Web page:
Rhythm: Each day has a particular focus: painting, baking, gardening, etc., and strikes a healthy balance between free play/structured learning, relaxed/energetic activity, and indoor/outdoor time. We will celebrate the rhythm of nature through stories, songs, and crafts tied to the seasons. These predictable daily and seasonal rhythms give children a sense of security and help them cultivate the capacities of resilience and self-regulation.
Movement: Movement is critical to the myelination of the brain, which promotes the development of sensory, motor, and cognitive functions required for academic readiness. Movement is also tied to social-emotional health, as it is through movement that children find themselves in space and learn to relate with those around them. In Bridge K, the children have plenty of time to explore fine and gross motor movements, both during circle time and in their outdoor play.
Imaginative Play: Our classroom features open-ended, natural materials–such as wood, seashells, wool, and beeswax–that nourish the senses and encourage children to bring the objects to life with their own imagination. This free imaginative play offers children an opportunity to imitate and transform activities of daily life, and to practice social skills, creative thinking and problem-solving.
Literacy: We build a rich foundation for literacy by singing songs and telling stories full of the beauty of language. Through repetitive exposure to language, children build brain pathways for phonological awareness, concentration, and memory. We prepare children for writing through activities that build fine motor skills and eye hand coordination, such as crayon drawing, watercolor painting, finger knitting, and beeswax modeling.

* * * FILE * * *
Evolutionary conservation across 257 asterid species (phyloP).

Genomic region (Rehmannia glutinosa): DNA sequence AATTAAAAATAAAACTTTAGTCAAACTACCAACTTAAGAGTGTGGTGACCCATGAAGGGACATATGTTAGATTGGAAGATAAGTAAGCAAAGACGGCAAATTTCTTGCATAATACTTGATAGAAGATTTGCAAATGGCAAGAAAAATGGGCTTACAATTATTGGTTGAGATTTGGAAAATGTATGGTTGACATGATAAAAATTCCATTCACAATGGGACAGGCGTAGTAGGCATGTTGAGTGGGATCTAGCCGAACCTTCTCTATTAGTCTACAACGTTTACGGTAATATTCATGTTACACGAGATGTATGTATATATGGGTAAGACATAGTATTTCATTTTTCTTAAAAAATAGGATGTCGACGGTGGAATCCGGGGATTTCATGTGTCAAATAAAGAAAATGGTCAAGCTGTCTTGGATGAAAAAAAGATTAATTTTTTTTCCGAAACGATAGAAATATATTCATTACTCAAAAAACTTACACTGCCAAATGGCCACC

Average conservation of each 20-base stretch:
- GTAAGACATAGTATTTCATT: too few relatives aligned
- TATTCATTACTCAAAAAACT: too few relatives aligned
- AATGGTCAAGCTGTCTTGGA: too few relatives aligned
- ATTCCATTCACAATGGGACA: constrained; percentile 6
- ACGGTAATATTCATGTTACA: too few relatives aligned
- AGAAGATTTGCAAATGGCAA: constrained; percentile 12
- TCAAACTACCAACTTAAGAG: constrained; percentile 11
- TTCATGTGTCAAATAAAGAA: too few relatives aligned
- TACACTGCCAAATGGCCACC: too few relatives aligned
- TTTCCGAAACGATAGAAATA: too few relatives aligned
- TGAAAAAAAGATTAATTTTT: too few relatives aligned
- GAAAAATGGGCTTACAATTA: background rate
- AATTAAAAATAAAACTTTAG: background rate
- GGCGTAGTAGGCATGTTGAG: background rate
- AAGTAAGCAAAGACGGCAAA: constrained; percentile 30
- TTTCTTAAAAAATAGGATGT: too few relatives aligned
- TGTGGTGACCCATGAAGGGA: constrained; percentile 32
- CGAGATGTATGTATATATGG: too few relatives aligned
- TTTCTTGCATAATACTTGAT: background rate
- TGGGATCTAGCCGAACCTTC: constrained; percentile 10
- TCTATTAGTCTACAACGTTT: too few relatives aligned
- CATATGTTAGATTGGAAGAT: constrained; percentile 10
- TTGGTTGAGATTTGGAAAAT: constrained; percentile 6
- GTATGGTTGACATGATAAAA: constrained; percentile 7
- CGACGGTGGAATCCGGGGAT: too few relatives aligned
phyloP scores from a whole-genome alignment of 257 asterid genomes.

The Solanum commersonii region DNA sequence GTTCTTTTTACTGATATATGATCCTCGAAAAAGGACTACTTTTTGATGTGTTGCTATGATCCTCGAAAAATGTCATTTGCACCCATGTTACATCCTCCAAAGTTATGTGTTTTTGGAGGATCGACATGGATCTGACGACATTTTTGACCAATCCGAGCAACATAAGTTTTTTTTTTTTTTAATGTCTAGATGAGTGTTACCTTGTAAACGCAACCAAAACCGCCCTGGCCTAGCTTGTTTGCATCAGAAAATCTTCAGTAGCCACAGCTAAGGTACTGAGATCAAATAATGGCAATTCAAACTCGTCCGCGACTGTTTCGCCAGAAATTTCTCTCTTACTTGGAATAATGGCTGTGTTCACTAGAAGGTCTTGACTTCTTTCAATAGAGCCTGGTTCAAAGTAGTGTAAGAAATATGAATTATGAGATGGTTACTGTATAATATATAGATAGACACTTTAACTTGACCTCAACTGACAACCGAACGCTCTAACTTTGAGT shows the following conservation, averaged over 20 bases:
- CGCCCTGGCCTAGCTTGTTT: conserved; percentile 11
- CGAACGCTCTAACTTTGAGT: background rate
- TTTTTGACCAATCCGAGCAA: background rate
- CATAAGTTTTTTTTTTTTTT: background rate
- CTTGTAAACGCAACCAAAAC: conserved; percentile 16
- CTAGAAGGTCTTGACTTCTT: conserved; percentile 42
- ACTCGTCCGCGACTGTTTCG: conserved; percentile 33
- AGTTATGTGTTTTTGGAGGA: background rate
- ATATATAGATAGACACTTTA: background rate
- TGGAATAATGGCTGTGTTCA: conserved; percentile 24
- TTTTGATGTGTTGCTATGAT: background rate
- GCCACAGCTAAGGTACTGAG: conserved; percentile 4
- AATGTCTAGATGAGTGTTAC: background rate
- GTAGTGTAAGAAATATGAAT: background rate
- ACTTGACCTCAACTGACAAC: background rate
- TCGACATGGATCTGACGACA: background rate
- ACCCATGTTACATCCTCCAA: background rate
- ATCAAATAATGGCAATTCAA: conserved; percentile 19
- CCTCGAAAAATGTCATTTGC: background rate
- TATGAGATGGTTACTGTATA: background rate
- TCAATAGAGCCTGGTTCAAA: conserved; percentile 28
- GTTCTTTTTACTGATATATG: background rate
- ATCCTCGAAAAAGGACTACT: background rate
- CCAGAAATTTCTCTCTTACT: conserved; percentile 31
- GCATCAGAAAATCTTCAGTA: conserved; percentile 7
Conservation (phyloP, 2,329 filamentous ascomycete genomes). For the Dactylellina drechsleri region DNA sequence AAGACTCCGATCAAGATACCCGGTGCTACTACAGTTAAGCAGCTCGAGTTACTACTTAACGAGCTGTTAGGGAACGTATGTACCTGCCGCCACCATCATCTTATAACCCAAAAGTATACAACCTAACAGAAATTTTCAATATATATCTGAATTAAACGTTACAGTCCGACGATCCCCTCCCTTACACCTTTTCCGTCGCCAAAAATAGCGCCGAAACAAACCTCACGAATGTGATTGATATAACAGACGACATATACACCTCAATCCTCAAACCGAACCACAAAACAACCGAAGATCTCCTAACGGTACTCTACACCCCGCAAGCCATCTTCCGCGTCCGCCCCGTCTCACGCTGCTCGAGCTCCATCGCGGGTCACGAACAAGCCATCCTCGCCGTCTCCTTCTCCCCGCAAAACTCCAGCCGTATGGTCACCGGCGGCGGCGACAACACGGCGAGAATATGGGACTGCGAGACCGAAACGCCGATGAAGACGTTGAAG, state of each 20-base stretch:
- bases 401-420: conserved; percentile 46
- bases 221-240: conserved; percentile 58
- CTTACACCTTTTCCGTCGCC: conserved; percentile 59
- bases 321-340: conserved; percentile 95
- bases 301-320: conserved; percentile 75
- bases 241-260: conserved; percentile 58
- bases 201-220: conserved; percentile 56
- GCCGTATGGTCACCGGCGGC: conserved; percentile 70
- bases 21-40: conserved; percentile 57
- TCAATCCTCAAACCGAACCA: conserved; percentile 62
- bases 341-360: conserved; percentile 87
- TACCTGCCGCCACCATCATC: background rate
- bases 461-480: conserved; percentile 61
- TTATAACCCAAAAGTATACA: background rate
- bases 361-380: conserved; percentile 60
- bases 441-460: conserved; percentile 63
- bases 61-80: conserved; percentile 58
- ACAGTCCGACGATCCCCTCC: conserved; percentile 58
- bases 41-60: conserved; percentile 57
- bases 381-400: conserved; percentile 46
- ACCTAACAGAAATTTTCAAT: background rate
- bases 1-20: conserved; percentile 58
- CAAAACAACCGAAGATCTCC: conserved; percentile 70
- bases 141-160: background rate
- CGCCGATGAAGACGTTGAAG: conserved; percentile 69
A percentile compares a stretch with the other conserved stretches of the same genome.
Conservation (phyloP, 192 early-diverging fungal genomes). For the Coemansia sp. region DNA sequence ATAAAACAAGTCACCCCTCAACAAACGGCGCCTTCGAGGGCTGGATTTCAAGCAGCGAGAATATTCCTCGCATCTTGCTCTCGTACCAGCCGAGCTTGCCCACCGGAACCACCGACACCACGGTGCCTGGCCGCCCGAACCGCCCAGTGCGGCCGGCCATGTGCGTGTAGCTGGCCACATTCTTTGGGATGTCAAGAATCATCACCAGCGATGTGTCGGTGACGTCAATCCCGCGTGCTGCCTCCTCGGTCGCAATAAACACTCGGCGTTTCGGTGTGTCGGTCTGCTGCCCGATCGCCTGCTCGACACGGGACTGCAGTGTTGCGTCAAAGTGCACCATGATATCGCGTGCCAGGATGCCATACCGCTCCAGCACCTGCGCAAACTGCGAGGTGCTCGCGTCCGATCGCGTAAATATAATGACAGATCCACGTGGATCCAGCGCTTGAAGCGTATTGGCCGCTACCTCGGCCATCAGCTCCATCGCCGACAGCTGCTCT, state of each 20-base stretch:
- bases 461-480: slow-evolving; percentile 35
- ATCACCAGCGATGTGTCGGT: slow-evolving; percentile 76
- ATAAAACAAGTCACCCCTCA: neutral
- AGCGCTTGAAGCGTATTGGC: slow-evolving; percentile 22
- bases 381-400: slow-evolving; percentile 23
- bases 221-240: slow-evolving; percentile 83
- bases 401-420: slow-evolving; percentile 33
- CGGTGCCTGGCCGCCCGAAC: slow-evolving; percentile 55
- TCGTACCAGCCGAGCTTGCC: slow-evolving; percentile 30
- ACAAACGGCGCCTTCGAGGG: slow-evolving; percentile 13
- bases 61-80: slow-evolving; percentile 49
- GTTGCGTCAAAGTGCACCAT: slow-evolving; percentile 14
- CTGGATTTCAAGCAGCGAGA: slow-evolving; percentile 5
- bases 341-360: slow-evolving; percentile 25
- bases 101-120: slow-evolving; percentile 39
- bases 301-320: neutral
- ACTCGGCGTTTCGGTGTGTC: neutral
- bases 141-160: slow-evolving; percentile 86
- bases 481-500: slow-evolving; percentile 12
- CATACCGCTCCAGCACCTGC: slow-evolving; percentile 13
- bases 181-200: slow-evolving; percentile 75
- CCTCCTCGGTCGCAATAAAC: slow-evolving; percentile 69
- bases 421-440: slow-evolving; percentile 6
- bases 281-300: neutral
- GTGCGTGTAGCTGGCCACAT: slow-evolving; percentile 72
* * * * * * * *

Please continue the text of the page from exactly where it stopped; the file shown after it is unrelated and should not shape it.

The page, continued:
Math and Science: Early experiences in math and science come through concrete, everyday tasks such as cooking, setting the table, gardening, and sorting/classifying/ordering play objects. We spend a lot of time in nature, where the children develop an understanding for time and the seasons, as well as an experience of reverence for the natural world.
What is the teacher-to-student ratio in the OHDS Bridge K classroom?
The OHDS Bridge K has a 1:8 teacher-to-child ratio. This ratio gives us the ability to provide a high level of teacher support for building kindergarten readiness. A small student group also allows children to focus on a wealth of social-emotional skills including speaking and listening, interpersonal problem-solving and cooperative learning with peers.
Who qualifies for the Bridge K program?
Any child who will be turning five years old between September 1st and January 31st may apply to our Bridge K. If your child will turn five before September 1st and you feel s/he will benefit from Bridge K, we will consider him/her for our Bridge K program.
What is the OHDS Bridge K Tuition?
The tuition for the Bridge K day (8:00 a.m. – 2:30 p.m.) is $15,900.
Is there flexible tuition for Bridge K?
Yes, our Bridge K program has flexible tuition. If you would like the school to evaluate your flexible tuition, please submit information to www.sssbynais.org.
Is aftercare available?
Aftercare is available until 5:30 p.m., Monday through Thursday.
Schedule a tour today by contacting Philippa Lichterman, admissions director: firstname.lastname@example.org or 510-531-8600 ext. 12.